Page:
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The secret life of plants

A Dutch firm is using new technology to tackle food shortages. Ken Wilkie tastes the fruit and veg of the future

In the last

100 years years, earth’s population has tripled. In 2011 2011, according to UN figures, we w will reach the seven billion mark mark. And by 2045, the global population is projected to reach nine billion – twice what it was in 1980. Meanwhile, the UN Food and Agriculture Organisation (FAO) states that 30 million people a year are dying of hunger (the equivalent of 100,000 folk per day), with another two billion suffering from malnutrition. Not only is food production totally out of balance with human needs, as Lester Brown, head of the Earth Policy Institute in Washington, points out, but humans are living off natural capital – eroding soil and depleting groundwater – faster than they can be replenished. In short, we are not making enough food, and much of what we do make is unevenly distributed.

Photo: Mark Horn

The FAO sees technology as the

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key to creating food for all that’s affordable, safe and preserves natural resources. But what kind of technology? One revolutionary answer is being

developed in The Netherlands, once home to the 17th-century ‘Father of Microbiology’, Antoni van Leeuwenhoek. It is called PlantLab. “We have created a plant paradise here,” says PlantLab’s managing partner Gertjan Meeuws, introducing this new world of cultivation in Den Bosch. Meeuws’s ‘plant paradise’ is no green oasis basking in the sun, but a controlled high-tech environment where fruit, vegetables and flowers are made to measure in a way that has never before been done. PlantLab is housed in a hangar next to a parking lot at the University of Den Bosch’s Centre for Growing Concepts, a study centre for the plant managers of the future. Sealed off from sunlight, a white corridor leads to a series of computercontrolled cultivation chambers accessed through thick aircraft-like doors. Inside, from floor to ceiling, are rows of vegetables and fruit: courgettes, peppers, cucumbers, strawberries, lettuces, peas, tomatoes – all growing at controlled rates in pots of earth under infrared and blue LED lighting. The atmosphere is psychedelic. Walls are pink. Plants look greyishpurple. I expect Dr Spock to be beamed up any minute. But when Meeuws takes a plant out of the chamber and into the corridor’s white light, it gradually turns green as my eyes adjust. I taste a slice of fresh PlantLab cucumber. I am not a cucumber expert, but this was one of the most succulent and refreshing that I have tasted.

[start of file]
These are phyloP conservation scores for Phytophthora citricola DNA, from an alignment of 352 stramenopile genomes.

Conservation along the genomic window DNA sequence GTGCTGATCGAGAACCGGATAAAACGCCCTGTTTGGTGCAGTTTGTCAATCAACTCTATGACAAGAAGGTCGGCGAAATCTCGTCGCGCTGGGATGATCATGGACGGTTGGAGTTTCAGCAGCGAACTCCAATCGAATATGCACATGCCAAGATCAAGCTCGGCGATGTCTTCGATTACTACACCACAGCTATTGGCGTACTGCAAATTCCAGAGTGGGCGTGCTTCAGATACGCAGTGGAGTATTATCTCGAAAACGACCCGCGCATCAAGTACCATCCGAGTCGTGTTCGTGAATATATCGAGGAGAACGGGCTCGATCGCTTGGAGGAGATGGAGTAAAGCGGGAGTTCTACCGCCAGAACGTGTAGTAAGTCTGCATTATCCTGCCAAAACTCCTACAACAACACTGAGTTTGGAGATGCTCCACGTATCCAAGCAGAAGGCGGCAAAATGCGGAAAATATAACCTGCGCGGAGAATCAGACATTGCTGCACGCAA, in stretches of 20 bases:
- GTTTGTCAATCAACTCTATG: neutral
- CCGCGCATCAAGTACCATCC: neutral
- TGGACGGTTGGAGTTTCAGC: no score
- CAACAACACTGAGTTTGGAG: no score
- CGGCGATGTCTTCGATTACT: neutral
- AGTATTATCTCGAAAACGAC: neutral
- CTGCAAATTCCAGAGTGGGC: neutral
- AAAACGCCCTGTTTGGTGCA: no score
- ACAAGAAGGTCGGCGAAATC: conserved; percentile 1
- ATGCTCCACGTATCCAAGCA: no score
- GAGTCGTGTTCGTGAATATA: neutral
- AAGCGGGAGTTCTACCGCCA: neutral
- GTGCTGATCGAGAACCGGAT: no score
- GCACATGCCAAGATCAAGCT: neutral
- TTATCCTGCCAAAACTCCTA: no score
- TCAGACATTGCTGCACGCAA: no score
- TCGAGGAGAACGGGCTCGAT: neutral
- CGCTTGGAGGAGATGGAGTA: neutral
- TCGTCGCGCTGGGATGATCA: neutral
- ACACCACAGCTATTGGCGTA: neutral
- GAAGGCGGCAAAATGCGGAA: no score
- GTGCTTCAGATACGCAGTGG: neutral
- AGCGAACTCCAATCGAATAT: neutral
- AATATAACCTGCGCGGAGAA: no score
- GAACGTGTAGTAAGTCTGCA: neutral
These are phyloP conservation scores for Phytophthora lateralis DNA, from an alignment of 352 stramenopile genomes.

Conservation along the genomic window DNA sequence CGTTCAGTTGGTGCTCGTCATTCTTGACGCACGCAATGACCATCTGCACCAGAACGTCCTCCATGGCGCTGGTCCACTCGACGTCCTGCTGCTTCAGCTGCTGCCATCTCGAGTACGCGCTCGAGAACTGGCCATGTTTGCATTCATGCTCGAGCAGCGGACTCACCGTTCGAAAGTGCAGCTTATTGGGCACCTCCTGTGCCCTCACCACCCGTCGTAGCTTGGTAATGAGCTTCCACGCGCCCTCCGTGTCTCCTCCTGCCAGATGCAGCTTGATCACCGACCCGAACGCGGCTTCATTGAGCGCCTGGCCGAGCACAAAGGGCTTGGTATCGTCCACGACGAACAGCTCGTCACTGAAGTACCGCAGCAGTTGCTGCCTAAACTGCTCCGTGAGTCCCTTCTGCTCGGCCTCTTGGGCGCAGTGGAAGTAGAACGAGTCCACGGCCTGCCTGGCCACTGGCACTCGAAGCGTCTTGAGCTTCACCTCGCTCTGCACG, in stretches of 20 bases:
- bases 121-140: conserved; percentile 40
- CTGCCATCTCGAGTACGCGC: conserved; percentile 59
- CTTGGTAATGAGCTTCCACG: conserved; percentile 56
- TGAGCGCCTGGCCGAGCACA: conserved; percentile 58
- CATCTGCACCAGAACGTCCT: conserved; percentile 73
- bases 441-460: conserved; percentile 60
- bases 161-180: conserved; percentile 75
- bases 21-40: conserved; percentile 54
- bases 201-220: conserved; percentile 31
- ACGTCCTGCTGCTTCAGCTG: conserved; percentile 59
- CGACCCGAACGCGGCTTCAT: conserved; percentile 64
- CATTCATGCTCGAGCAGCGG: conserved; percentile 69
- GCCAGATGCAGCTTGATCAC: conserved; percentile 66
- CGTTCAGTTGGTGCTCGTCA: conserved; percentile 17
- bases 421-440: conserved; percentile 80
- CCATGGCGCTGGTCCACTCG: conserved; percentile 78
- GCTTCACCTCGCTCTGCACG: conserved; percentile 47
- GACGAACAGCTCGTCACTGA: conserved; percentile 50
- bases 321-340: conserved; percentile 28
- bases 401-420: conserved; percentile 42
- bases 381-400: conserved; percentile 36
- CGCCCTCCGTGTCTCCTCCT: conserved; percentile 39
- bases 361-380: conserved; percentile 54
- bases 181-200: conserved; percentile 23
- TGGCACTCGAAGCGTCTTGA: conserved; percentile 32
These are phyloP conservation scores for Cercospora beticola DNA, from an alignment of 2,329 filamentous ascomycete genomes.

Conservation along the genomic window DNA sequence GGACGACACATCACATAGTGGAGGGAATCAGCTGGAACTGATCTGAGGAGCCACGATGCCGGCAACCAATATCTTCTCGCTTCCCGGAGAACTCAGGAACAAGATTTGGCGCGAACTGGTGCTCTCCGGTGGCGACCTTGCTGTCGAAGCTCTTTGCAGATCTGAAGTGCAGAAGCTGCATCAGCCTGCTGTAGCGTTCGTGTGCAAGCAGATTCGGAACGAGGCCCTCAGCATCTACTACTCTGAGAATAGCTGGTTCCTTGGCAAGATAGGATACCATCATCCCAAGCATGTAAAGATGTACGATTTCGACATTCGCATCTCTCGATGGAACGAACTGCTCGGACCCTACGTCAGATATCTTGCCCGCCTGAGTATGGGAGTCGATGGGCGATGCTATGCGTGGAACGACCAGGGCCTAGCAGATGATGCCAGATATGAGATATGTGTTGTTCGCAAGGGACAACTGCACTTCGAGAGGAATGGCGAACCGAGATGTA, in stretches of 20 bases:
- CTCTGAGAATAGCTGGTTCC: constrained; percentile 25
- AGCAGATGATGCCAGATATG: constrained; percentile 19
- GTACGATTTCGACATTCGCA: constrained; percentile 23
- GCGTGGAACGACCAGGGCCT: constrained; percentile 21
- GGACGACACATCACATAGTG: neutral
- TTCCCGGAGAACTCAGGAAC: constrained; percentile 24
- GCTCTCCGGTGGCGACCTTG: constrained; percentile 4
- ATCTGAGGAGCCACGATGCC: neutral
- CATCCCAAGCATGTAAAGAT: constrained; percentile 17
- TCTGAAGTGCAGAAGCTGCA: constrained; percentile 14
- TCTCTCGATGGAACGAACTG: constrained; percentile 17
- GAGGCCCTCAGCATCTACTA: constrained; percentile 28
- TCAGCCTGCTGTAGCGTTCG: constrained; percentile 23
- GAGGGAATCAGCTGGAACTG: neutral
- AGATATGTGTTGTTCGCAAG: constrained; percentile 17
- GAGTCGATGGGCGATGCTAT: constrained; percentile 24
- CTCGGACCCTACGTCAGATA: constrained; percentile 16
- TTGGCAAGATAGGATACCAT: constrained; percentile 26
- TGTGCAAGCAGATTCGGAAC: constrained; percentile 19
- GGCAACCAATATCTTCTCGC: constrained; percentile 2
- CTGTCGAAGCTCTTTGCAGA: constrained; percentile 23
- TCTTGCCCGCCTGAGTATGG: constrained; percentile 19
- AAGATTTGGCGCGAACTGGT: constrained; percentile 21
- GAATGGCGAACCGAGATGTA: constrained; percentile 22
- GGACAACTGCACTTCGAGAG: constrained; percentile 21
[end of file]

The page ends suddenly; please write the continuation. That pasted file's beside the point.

Meeuws explains: “Because of mathematical calculations, the plants here are growing to ultimate efficiency and free of pesticides. They enjoy their ideal requirements of water, light, humidity, CO2 and room and root temperature. There is no wastage. The latest LED technology makes it possible to create the ideal light combination of blue, red and far-red to suit the plants’ individual requirements.” LED lighting is costly, says Meeuws, “but LED performance is increasing spectacularly. We use only the latest sustainable LED lighting and only provide wavelengths that are useful for growth and development of the crop. The LED lighting we use is more energy efficient than the light that is normally used in glasshouses.” Unlike sunlight and traditional electronic lighting, LED only emits one colour of light. So, no energy is wasted with light spectra that are superfluous to the plant’s needs. “We provide exactly the colours that the plant requires for photosynthesis,” says Meeuws. “Plants mainly need blue and red light for photosynthesis. But plants also need far-red, a colour not visible to the human eye, but ‘visible’ to the plant. The relationships between the light colours determine the form of the plant. Our use of LED lighting is economic and, in certain countries, use can be made of solar panels as an energy source. Every plant acquires an ID. They all grow completely independent of sunlight, rhythms of night and day, seasons and weather. And, on top of Holland Herald